The well-being of all living organisms relies on the accurate duplication of their genomes. This is usually achieved by highly elaborate replicase complexes which ensure that this task is accomplished timely and efficiently. However, cells often must resort to the help of various additional "specialized" DNA polymerases that gain access to genomic DNA when replication fork progression is hindered. One such specialized polymerase family consists of the so-called "translesion synthesis" (TLS) polymerases; enzymes that have evolved to replicate damaged DNA. To fulfill their main cellular mission, TLS polymerases often must sacrifice precision when selecting nucleotide substrates. Low base-substitution fidelity is a well-documented inherent property of these enzymes. However, incorrect nucleotide substrates are not only those which do not comply with Watson-Crick base complementarity, but also those whose sugar moiety is incorrect. Does relaxed base-selectivity automatically mean that the TLS polymerases are unable to efficiently discriminate between ribonucleoside triphosphates and deoxyribonucleoside triphosphates that differ by only a single atom? Which strategies do TLS polymerases employ to select suitable nucleotide substrates? In this review, we will collate and summarize data accumulated over the past decade from biochemical and structural studies, which aim to answer these questions.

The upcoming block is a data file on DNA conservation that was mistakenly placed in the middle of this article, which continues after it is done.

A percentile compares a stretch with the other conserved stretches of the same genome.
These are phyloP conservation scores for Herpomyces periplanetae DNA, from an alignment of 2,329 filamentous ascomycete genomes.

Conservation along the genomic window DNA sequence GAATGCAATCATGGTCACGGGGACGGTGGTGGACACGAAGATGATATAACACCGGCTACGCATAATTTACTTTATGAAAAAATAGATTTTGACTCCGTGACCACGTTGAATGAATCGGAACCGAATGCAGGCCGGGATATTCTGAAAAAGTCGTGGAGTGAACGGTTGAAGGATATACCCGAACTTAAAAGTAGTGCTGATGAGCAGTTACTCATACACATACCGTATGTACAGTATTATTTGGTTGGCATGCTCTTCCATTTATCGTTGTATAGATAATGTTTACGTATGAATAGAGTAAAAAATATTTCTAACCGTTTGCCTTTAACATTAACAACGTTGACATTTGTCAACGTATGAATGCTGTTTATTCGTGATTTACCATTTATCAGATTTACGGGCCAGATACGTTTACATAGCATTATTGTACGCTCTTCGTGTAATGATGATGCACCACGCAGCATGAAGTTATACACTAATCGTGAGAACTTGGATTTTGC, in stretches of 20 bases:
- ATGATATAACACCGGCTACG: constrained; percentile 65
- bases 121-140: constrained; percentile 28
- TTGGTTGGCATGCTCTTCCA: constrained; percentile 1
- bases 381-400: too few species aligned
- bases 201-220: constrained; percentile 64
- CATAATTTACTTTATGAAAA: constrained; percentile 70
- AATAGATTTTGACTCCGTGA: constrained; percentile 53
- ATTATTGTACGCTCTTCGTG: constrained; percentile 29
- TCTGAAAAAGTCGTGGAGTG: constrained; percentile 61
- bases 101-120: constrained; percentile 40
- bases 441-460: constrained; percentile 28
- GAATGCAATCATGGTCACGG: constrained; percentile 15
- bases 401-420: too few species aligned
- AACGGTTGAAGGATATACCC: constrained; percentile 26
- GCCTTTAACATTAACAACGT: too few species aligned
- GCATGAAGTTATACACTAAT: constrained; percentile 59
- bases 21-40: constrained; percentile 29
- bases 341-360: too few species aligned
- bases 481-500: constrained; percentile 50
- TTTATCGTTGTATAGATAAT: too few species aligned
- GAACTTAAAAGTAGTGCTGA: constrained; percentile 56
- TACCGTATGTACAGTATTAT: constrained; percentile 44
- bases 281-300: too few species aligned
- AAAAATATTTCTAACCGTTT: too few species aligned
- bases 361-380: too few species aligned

Keywords: DNA polymerase; mutant polymerases; replicative bypass; ribonucleotide incorporation; steric gate; translesion DNA synthesis.